This year's Top Energy Business Development Fund grant has been landed by Messina Trustees Ltd., a commercial fish receiver, owner of two commercial fishing vessels and a strong contributor to growth in Northland.
Operating as the Medea Fishing Company Ltd, brothers Adam (Russell) and Nat Davey (Cable Bay) have been working in the Northland fishing industry since they left school. From the outset they had expansion plans, and purchased an 8-metre boat, 'Messina,' and a commercial quota. In 1998 they upgraded to a 10-metre boat, 'Moana,' which enabled them to fish further afield and could hold a 3-tonne catch.
Their fleet was expanded again in 2000 with an 18-metre purpose-built commercial vessel, 'Medea,' and again in 2009, with an 18.3-metre dedicated crayfish vessel.
The brothers considered fishing outside the 200-mile zone, but soon realised their commitment was to the Far North and creating opportunities locally. A new and bigger boat was needed, however, and with an increased fish quota, and fish receiver's licence, they could expand their operation and sell locally, with future generations of Northlanders in mind.
They looked locally for a boat builder, selecting Bluefix Boatworks Ōpua to build 'Manakai' a 22-metre commercial bottom-lining vessel, Bluefix employing 10 extra staff to complete the job in time for the next fishing season. Other local businesses, such as lawyers, marine electronics, engineering services, hydraulics, scaffold and equipment hire also benefited, but the brothers were also motivated by other, more intrinsic values.
Over the last 20 years they have employed and paid for local youth to acquire deckhand certificates and skipper's tickets, creating opportunities for their future and providing a formal education that many lacked.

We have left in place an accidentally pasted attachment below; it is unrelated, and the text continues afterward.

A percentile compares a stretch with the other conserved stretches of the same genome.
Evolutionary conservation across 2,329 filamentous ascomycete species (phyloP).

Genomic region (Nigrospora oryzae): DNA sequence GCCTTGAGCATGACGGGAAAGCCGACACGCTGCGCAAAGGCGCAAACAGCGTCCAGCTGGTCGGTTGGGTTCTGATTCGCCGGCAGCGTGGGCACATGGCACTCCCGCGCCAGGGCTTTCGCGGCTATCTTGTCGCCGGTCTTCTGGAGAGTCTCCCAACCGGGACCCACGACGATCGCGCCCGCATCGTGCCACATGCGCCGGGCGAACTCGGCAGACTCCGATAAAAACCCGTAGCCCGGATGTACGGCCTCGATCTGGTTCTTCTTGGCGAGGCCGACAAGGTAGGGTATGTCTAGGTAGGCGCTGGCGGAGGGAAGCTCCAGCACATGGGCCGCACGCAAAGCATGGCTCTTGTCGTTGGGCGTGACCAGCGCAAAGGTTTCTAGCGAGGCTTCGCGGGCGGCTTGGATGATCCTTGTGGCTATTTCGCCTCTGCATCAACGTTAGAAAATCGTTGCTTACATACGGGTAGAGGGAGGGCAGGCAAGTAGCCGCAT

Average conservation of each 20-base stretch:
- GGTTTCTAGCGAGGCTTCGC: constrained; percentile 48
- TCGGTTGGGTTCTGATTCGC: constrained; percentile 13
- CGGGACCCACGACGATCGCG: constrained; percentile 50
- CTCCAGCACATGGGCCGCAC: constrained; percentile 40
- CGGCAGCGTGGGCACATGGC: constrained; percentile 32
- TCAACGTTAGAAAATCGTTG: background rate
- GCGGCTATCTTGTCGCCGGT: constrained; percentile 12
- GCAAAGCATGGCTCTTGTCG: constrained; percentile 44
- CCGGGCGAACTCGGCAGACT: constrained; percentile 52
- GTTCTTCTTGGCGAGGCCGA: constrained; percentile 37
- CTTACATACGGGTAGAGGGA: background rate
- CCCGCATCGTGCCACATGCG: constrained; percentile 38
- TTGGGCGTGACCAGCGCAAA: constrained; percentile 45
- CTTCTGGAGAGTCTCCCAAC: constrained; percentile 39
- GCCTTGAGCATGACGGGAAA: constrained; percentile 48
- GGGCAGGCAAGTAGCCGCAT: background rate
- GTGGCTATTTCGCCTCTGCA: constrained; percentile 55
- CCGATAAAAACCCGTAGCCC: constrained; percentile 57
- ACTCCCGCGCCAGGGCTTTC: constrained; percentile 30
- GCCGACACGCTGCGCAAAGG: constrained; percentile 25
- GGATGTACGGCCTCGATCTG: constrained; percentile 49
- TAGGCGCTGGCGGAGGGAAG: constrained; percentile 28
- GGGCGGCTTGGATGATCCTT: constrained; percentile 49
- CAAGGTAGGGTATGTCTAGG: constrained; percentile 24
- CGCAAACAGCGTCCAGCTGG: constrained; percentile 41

They have worked with careers advisers and the Far North police Youth at Risk, many young men going on to skipper their own boats both in New Zealand and offshore.
The Daveys will use the $30,000 Top Energy grant to boost the technological fish finding capability of their fleet with a WASSP Multibeam, that can profile the seabed up to 100 times faster than other systems, an advance that they said would support their commercial operation and contribute to employment and economic opportunities locally.
Sixteen applications were received for this year's business development grant, the judges saying they always found it difficult select a winner from the high-quality applications they consider, but Messina Trustees Ltd stood out as offering the greatest economic impact and opportunity.
The brothers, they said, had used their entrepreneurial bent to the economic and social benefit of the community.
Top Energy chief executive Russell Shaw said with the challenges ahead as the community adjusted to the economic impacts of Covid-19, the lines company was focused on supporting business initiatives that would help to alleviate some of those impacts.
The business development fund, launched in 2014, was designed to encourage and promote economic growth in the Far North. Grants of up to $30,000 were awarded twice a year for local business ideas or initiatives that had the potential to grow or diversify the Far North economy, in full to a single stand-out idea or in smaller amounts to several initiatives, depending on the number, quality and merit of the applications received.
For more information on the fund go to www.topenergy.co.nz/tell-me-about/sponsorship/business-development-fund